Tuesday, December 1, 2009

J Bookwalter: The Subplot Thickens


When I first moved to the Northwest, J Bookwalter was making Lot #17, and I remember it fondly, I felt the same about 18, 19 and 21 (which I bought from their gorgeous facility in Richland). A couple years ago (I missed exactly when it happened), Bookwalter decided to really play off the name and go with a literary theme to their wines. Lot became Subplot, and their Riesling has become Anecdote and their Cabernet has become Foreshadow. While this provides a natural and more literary connection to Library Releases, I'm not sure how I feel about it. At the end of the day, the wine hasn't changed and we're all more educated for the change.

On a recent weekend we had company in town and drove over to Woodinville to do a little tasting. Without any real plans, we pulled into one of the first places we came upon; at Gwynne's request, we headed into J. Bookwalter's Woodinville tasting studio, which opened in September of 2008. The tasting room itself is on the small side, but is very well done. In addition to the bar and some display areas to showcase the wine, there's a larger dining space to one side. Additionally, there appears to be a smaller private dining area that is separate from the rest of the space. The studio is very tastefully designed, from the wine-related large format artwork to the understated wine racks and the mahogany colored bar. J Bookwalter is in the same complex as Mark Ryan and Ross Andrew, and in the spirit of the Mark Ryan release party, J. Bookwalter was waiving their tasting fee, which is typically $5.

We started out with the Subplot #23, which quickly became a favorite, particularly at the price point. The Subplot series is a continuation of the aforementioned Lot series and is a combination of multiple vintages. The #23 consists of small amounts of wine from '08 and '04; most of the blend comes from '06 & '07. It's also a combination of seven different grapes, mostly Cabernet and Merlot, with Syrah, Malbec, Petit Verdot, and tiny bits of Barbera, and Cab Franc. Bookwalter is one of the few wineries in Washington making a multi-vintage wine, and they do a hell of a job with the Subplot series, and they've been doing it for 23 years. The Subplot is comprised of so many grape varietals that you're not able to pick out any particular varietal characteristic. What you get instead is a real treat. At the risk of being cheesy, imagine that a virtuoso solo musician calls a bunch of friends over, and they jam. That melody makes for a completely different, albeit equally enjoyable experience.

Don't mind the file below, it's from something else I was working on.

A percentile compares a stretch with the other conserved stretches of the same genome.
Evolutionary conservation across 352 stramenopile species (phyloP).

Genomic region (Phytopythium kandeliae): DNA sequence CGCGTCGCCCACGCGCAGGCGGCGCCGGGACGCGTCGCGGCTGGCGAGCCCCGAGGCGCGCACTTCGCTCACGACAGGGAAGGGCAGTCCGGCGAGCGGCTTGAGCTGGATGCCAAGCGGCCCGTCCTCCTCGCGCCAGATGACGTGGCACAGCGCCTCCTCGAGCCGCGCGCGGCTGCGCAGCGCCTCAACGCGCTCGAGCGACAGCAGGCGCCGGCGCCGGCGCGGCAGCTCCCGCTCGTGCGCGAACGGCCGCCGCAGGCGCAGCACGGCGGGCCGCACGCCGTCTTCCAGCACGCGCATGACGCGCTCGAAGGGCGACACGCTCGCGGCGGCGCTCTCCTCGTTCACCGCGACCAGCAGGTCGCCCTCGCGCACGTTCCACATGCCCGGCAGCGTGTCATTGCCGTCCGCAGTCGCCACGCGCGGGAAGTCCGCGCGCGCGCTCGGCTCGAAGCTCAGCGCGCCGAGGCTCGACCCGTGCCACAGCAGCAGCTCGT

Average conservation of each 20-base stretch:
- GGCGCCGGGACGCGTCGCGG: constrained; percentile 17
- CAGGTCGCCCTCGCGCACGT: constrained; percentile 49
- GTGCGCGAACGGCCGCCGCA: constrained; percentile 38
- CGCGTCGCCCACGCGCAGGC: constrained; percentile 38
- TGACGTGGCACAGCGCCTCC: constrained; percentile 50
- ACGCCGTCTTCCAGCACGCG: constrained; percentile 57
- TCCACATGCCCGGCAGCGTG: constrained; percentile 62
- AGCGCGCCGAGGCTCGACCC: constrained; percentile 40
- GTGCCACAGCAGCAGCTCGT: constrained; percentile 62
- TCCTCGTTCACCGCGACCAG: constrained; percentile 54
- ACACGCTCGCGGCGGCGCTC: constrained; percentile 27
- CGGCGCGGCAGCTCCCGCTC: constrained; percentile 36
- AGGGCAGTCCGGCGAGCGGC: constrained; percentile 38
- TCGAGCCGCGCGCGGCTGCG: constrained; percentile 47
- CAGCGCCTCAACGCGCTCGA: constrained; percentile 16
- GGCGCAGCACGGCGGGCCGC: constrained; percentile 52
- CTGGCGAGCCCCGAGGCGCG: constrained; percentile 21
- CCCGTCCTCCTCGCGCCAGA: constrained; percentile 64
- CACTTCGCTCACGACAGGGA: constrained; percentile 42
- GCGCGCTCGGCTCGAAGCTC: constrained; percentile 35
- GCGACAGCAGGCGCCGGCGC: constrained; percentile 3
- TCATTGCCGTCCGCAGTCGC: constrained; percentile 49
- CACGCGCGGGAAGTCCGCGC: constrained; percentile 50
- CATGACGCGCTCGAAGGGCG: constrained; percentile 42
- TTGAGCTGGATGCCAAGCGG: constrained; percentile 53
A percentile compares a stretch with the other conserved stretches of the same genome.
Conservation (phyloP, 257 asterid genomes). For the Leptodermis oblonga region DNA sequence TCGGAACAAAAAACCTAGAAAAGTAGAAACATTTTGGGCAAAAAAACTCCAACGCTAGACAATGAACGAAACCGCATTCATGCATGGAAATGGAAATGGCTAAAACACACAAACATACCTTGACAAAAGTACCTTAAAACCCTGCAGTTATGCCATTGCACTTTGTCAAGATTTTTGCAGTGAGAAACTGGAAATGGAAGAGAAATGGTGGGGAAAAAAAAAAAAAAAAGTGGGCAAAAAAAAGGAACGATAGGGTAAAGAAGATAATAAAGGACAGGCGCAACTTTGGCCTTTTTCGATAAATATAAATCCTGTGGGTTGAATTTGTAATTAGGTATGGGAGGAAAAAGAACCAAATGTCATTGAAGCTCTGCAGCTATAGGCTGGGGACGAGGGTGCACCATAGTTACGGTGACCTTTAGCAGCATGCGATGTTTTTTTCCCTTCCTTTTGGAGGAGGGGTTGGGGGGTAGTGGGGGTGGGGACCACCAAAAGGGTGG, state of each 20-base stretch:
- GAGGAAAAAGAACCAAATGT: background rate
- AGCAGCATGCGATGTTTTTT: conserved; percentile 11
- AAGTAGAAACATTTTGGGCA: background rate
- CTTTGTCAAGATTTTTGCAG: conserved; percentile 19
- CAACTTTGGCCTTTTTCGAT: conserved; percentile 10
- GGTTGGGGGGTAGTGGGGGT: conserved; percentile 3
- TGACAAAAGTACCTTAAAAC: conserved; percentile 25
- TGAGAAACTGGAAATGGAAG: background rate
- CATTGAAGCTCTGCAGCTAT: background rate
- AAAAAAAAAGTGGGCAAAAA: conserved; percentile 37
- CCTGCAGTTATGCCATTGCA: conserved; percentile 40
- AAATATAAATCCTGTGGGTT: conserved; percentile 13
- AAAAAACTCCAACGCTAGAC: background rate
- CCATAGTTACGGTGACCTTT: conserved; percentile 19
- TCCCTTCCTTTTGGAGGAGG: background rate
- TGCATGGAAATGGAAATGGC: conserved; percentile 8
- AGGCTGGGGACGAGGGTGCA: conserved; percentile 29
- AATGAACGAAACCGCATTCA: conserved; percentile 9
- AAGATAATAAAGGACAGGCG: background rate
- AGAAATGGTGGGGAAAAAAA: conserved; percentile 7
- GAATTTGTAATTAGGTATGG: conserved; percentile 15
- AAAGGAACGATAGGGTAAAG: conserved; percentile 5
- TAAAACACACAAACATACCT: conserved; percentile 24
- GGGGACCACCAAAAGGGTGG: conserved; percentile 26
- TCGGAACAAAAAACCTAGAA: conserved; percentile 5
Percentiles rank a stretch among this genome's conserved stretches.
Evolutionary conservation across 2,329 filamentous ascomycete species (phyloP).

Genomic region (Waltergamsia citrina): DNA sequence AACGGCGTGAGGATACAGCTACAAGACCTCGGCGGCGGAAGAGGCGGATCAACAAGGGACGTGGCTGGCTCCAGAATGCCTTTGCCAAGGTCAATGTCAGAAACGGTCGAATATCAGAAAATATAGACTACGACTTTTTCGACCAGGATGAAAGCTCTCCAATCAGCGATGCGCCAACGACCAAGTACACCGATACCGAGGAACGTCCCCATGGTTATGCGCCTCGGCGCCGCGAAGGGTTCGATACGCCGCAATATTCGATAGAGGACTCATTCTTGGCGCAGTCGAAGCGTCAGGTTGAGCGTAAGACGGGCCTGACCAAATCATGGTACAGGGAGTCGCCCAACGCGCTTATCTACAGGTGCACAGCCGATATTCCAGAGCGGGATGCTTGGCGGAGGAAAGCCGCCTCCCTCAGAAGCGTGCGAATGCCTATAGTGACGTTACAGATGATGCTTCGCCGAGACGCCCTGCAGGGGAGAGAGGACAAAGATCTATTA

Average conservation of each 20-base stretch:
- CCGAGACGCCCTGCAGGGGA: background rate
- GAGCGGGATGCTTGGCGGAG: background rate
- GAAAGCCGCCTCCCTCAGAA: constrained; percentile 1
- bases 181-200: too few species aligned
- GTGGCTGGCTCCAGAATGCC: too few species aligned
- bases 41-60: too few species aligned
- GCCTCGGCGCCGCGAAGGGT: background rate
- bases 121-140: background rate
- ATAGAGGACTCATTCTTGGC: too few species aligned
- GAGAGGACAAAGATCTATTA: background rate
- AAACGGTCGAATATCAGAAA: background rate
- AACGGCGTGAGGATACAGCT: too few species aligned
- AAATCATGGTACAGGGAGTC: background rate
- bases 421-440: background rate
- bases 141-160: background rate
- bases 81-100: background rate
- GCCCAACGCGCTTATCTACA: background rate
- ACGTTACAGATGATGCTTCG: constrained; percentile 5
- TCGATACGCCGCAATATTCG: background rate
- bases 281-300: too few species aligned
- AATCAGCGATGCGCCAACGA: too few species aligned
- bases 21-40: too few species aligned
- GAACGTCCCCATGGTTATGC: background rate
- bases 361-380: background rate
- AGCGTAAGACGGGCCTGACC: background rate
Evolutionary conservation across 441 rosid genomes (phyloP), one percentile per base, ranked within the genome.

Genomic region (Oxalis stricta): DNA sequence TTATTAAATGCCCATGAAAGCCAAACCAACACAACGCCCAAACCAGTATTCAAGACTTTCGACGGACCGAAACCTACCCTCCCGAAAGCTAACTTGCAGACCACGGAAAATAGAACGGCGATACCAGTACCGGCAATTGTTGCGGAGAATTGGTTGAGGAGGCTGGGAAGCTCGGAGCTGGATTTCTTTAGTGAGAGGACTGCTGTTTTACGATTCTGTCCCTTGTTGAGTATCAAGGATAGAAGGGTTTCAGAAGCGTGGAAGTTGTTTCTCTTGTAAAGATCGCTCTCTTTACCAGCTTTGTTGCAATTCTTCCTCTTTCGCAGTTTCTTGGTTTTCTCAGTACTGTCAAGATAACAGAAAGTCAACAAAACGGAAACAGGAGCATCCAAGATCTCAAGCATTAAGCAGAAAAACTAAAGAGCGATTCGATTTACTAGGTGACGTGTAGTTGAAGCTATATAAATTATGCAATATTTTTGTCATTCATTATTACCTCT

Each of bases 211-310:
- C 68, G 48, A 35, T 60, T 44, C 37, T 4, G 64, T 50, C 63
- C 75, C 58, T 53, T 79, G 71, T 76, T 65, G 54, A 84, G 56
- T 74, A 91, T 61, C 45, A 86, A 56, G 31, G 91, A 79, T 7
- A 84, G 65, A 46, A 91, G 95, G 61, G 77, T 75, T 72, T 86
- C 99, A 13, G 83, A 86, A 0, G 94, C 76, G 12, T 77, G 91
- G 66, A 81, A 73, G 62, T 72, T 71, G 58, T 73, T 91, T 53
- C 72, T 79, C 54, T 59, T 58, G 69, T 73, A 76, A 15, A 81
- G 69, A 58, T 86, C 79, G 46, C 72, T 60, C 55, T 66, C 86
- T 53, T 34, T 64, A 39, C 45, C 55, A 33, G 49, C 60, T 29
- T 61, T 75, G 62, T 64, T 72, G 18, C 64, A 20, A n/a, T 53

The nose of this wine gives you a lighter spice and currants. On the palate the wine is red berries, and the big surprise, and selling point where Gwynne was concerned, was the butterscotch. We walked away with a bottle of Subplot #23, and have since purchased two more. The wine is priced at $20 in the tasting studio, but can be found as low as $14 in various groceries.

We also had a chance to taste the Protagonist, which was done off the tasting list. The Protagonist is a big, beautiful Red Mountain blend that spent 20 months in the barrel. It's a beautiful wine that would look good in your cellar, and 5-10 years would really make it a treat.

The beauty of J Bookwalter is that while they're not among the largest wineries in Washington, they're large enough to make enough wine that you can get your hands on some, but not so large that the craftsmanship is lost. Their Richland tasting room is a beautiful facility that includes a restaurant and a beautiful patio. Get to one of the two locations if you can, and get your hands around a glass of J Bookwalter wine.


  1. Great winery with consistent wines. We reviewed one for Thanksgiving.

    Josh @nectarwine